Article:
Thanks for posting this. This is exactly the kind of information I'm looking for. Much better than, "You need to learn how to feather the throttle."
 

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Got the ecu done at monster tune, he's over in Ontario. You just fill out the request sheet and send it, four bolts to re and re simple. Mechanically you don't remove anything, its the way the ecu delivers fuel. Send Steve an email @ monster he will be happy to explain the works. I had my ecu done and a fuel tuner built by the man and his work is top notch.

I live in the mountains of BC and ride down some serious hills, having the ecu done made A world of difference. There's nothing you can do about the mechanical aspects of the throttle but some decent clutching doesn't hurt.

Keep the Q&A coming and we'll try to answer.
 

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I haven't made much progress toward solving the problem with my 650 Outlander. My plan is to send the ECU to Monster in Ontario for flashing (as per Stovepiper's recc above). Before I did that, I had to get my performance-key re-registered by the local dealership, which is on the other side of the Warner Mountains so it took me a while to get that done.

I've been in conversations with Monster and they have a bunch of parameters they can edit in the ECU. I assume they are using BUDS to do it. We are shooting for a smoother take-off and less engine brake. Not sure if this will address the throttle lever problem (where if you move the thumb lever a micro-inch, you either rocket ahead with acceleration or slam back with engine brake). Only way to tell that is to try the flash and see. One nice thing about their service, you can get as many re-flashes as you need for free. Just pay shipping.

If this doesn't solve the throttle problem, I will be looking at aftermarket primary clutches (plan-B ). I'm more than a little puzzled that Can-am hasn't addressed this considering how many customers it affects. I keep hearing things like, "You need to learn how to feather the throttle," or "It just needs to break in more." I've been riding a lot of different ATVs for a lot of years and have never had a problem like this before. And, I know how to feather a throttle.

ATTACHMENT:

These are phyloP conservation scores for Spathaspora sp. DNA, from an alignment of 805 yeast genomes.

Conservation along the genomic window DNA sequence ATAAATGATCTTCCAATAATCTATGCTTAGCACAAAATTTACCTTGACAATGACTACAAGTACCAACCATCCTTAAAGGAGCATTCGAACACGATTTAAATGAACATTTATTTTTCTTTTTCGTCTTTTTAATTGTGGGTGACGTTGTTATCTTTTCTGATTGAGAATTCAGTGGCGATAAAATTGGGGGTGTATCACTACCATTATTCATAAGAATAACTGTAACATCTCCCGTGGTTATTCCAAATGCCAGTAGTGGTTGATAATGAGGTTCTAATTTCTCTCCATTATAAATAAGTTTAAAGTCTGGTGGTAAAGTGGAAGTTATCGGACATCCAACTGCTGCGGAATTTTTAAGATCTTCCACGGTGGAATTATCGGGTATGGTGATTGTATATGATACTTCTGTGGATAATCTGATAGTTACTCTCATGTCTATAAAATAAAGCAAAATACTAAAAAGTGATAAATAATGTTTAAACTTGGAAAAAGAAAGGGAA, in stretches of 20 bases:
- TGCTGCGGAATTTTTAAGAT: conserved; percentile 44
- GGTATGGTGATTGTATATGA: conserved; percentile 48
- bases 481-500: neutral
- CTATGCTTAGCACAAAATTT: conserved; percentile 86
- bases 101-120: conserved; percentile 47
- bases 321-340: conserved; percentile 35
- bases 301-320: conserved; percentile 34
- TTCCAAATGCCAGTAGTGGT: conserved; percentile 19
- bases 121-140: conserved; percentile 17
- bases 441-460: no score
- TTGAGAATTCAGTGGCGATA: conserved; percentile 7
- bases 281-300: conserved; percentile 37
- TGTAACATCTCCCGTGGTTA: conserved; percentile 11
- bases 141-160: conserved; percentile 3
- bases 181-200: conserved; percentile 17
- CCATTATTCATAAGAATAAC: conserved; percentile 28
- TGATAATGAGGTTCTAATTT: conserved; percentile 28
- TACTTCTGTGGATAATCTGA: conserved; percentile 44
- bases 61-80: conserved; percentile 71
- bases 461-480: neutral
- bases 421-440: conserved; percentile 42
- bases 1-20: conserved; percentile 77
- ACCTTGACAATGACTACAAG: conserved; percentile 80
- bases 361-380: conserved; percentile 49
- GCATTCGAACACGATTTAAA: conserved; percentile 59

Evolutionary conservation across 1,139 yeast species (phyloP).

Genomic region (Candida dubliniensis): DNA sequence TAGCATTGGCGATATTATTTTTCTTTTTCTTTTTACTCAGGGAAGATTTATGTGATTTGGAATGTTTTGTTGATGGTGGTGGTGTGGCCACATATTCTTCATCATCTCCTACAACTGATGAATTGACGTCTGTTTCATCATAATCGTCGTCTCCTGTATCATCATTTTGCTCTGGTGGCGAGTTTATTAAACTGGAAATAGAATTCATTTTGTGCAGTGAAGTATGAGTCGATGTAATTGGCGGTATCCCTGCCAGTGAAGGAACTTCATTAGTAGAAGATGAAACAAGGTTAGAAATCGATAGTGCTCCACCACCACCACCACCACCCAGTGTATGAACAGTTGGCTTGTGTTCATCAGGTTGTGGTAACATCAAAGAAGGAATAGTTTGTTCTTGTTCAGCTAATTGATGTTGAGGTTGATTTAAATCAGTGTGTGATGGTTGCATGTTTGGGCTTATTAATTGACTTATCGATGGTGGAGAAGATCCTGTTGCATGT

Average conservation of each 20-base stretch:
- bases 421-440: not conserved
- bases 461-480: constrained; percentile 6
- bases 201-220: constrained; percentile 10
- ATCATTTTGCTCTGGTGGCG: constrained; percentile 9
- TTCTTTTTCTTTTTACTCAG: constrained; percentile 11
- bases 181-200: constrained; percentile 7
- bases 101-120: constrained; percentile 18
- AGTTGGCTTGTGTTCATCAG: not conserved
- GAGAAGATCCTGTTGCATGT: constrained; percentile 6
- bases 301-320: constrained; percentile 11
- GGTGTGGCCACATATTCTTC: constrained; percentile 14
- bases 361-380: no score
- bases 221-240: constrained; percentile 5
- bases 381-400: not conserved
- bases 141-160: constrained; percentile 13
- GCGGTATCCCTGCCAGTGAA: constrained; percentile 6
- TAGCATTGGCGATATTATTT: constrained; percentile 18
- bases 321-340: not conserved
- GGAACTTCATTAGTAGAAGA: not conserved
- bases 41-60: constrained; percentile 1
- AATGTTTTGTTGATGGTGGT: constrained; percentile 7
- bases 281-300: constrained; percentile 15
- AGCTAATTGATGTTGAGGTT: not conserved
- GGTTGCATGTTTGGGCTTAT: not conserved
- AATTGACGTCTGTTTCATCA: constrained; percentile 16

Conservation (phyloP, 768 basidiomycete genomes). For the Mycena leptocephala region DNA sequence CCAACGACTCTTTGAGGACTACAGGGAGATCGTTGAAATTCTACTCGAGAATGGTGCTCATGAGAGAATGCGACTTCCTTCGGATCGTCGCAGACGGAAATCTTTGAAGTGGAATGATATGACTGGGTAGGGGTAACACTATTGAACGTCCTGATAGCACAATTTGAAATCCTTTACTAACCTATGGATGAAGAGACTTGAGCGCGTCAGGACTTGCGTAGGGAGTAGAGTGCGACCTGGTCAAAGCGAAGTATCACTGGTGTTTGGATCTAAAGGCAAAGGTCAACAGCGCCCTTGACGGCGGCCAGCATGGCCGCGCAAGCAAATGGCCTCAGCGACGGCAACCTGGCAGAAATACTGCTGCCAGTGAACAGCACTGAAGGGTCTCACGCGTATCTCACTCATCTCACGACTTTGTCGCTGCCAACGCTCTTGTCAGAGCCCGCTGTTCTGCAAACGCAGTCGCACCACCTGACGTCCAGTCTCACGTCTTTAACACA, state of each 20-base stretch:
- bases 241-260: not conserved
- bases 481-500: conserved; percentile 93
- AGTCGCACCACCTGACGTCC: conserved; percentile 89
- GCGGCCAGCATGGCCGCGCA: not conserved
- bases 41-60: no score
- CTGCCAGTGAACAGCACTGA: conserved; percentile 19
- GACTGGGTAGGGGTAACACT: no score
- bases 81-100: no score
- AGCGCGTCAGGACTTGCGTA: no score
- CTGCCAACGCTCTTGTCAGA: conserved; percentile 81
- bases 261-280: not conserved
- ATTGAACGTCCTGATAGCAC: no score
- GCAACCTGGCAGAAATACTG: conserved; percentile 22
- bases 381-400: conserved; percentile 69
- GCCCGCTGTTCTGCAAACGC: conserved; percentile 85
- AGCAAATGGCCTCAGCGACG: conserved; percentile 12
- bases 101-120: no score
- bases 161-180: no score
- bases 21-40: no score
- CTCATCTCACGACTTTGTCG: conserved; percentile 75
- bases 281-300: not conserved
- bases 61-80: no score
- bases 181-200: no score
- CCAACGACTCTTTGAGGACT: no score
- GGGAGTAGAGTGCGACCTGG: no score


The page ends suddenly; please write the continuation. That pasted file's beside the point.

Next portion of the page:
I'll keep you posted on my progress. Sorry it is so slow but that's what happens when you live in a rural paradise, 30 miles from the nearest grocery store.
 

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I changed my primary to a QSC and that made a world of difference, Silky smooth. But she still goes like a scalded cat only much nicer power delivery.
 

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The problem you have described sounds like you have too much "tip in" and "tip out" . This is something that tuners can modify. Basically, it is the speed at which the throttle body butterfly reacts to changes in input. Too much " in or out" would cause the throttle body to react very quickly which could result in erratic behaviour. In other words, you would need to modify the throttle response to be less sensitive.

Dyno tuners in the automotive world can fool a customer to make it appear their engine is putting out more power than they actually are by increasing "tip in" throttle response to be much faster which makes it appear you are making more horsepower.

Carmen
 

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Discussion Starter · #12 ·
Reply to Redfire: thanks for your information. You have used some terms new to me. Exactly what is "tip in" and "tip out".? By tuners, do you mean the folks at Monster Tune? Hope so. If tip in and tip out are regulated by the ECU and modified using BUDS, then it sounds like I'm on the right track.